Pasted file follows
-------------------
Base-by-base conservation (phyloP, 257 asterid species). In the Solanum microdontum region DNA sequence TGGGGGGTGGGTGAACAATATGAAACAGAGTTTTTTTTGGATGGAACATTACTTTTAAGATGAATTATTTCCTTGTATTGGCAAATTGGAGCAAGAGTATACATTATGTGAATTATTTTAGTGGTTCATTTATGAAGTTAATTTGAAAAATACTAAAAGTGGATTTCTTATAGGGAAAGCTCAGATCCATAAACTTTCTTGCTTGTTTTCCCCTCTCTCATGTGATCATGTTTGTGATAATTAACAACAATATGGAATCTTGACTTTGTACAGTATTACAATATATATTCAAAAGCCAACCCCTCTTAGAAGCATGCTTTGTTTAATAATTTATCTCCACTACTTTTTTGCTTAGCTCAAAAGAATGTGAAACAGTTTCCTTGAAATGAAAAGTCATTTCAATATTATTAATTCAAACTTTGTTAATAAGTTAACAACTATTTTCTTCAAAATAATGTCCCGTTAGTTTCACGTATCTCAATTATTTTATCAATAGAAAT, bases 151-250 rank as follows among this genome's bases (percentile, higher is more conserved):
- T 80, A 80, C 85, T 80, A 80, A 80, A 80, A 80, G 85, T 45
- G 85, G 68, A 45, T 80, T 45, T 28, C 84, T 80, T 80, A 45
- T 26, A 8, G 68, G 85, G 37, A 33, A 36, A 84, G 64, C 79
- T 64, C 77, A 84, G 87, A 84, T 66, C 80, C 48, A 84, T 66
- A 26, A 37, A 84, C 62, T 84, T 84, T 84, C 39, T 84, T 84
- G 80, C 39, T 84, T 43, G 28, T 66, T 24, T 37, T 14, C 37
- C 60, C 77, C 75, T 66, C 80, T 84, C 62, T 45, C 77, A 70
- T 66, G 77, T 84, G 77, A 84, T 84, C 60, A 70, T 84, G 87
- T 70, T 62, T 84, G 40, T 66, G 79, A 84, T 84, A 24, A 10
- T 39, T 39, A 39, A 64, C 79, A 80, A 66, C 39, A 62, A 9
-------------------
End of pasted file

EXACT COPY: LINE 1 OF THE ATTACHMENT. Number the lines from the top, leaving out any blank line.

Base-by-base conservation (phyloP, 257 asterid species). In the Solanum microdontum region DNA sequence TGGGGGGTGGGTGAACAATATGAAACAGAGTTTTTTTTGGATGGAACATTACTTTTAAGATGAATTATTTCCTTGTATTGGCAAATTGGAGCAAGAGTATACATTATGTGAATTATTTTAGTGGTTCATTTATGAAGTTAATTTGAAAAATACTAAAAGTGGATTTCTTATAGGGAAAGCTCAGATCCATAAACTTTCTTGCTTGTTTTCCCCTCTCTCATGTGATCATGTTTGTGATAATTAACAACAATATGGAATCTTGACTTTGTACAGTATTACAATATATATTCAAAAGCCAACCCCTCTTAGAAGCATGCTTTGTTTAATAATTTATCTCCACTACTTTTTTGCTTAGCTCAAAAGAATGTGAAACAGTTTCCTTGAAATGAAAAGTCATTTCAATATTATTAATTCAAACTTTGTTAATAAGTTAACAACTATTTTCTTCAAAATAATGTCCCGTTAGTTTCACGTATCTCAATTATTTTATCAATAGAAAT, bases 151-250 rank as follows among this genome's bases (percentile, higher is more conserved):